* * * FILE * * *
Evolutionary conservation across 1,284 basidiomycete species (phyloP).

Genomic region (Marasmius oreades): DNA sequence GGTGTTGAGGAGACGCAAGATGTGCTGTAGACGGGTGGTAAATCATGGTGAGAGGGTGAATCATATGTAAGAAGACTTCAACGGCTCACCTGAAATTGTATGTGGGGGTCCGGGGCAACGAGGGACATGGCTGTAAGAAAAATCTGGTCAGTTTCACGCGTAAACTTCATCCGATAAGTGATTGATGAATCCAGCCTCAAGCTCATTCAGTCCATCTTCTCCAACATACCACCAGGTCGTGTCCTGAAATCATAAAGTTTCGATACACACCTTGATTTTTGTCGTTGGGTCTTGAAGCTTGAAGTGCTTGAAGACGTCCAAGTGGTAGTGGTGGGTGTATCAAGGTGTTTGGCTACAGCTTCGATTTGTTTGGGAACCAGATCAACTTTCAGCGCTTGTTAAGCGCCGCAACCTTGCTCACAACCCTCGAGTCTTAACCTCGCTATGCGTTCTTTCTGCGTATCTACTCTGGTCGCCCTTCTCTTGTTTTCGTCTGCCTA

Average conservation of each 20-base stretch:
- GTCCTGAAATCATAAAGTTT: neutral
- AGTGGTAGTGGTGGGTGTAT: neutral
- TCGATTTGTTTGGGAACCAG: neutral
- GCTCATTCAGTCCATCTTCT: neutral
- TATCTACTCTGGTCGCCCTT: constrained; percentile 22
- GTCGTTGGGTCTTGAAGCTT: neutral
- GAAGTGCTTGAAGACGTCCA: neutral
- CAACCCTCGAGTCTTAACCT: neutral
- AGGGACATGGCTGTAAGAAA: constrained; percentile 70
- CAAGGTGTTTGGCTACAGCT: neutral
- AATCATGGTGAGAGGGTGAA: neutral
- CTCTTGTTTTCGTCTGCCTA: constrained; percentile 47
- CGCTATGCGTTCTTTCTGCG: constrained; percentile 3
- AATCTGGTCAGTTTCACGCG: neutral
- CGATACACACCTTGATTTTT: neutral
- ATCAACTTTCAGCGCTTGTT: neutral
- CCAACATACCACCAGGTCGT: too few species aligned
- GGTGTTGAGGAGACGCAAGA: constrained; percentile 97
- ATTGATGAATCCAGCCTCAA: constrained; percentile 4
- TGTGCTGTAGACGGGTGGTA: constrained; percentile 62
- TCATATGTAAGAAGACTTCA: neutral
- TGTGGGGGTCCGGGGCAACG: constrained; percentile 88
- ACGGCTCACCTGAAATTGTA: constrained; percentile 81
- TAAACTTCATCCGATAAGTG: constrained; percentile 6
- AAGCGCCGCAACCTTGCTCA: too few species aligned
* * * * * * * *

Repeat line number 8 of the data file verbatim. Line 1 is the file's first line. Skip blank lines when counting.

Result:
- TATCTACTCTGGTCGCCCTT: constrained; percentile 22